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Kenny Werner with the Brussels Jazz Orchestra: Naked in the Cosmos

Is the cosmos ready for another Evans-sent arranger? If the project under scrutiny is Naked in the Cosmos (Jazz ‘N Pulz), the answer is an unequivocal “Yes!” thanks to Kenny Werner’s initial foray into hard-driving, symphonic big-band jazz. With the highly responsive Brussels Jazz Orchestra as his palette, Werner paints the broadest canvas in his 26-year recording career. Werner’s talents as composer-arranger-pianist are spread over four originals and the standard “A Portrait of Jenny,” giving him maximum stretch-out room. What he does to fill an hour is typified by the varied title tune: a mysterioso, stringlike introduction from his synthesizer; building contrapuntal sectional layers, uncoiling the brass in a spiraling crescendo any symphony orchestra would be proud to duplicate, sailing along the Third Stream; and, tonally and atonally, picking up pithy solo statements. “Naked in the Cosmos” is a fully clothed orchestral showcase.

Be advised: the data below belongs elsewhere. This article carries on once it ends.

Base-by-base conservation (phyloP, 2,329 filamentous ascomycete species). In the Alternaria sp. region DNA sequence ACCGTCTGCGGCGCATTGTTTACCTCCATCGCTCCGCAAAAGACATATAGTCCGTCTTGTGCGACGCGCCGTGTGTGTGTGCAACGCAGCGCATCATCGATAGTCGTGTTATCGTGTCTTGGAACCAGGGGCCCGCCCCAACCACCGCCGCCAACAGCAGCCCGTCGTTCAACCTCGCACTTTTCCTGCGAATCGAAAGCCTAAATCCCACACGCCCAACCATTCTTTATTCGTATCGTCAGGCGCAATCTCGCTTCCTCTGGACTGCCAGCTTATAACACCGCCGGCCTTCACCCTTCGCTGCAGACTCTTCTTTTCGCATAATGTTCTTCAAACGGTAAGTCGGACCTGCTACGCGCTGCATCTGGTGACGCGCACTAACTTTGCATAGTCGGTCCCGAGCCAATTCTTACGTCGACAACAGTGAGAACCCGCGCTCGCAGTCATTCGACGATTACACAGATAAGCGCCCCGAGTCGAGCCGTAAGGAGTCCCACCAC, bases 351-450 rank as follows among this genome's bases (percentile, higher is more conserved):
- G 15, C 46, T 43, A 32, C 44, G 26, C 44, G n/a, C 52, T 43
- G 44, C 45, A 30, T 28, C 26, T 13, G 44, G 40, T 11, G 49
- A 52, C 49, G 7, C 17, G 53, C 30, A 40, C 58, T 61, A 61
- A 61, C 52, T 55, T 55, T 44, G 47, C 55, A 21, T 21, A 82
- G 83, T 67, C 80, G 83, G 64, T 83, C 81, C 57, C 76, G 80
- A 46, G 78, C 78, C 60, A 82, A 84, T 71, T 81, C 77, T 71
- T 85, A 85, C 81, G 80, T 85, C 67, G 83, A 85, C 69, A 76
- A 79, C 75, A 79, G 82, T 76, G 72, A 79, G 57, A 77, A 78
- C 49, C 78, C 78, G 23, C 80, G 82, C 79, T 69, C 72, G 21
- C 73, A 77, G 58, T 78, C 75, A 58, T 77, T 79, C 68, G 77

Solo highlights include the alto sax of Frank Vaganee, the BJO’s artistic director, on “Jenny,” Dieter Limbourg’s alto sax and Marc Godfroid’s trombone on “All That” and Bart Defoort’s tenor sax on “Sasumi.” But the most effective swing is heard on “Use Me,” by the rhythm section alone-Werner, bassist Jos Machtel, drummer Martijn Vink-or under the legato, clustered comping.

Originally Published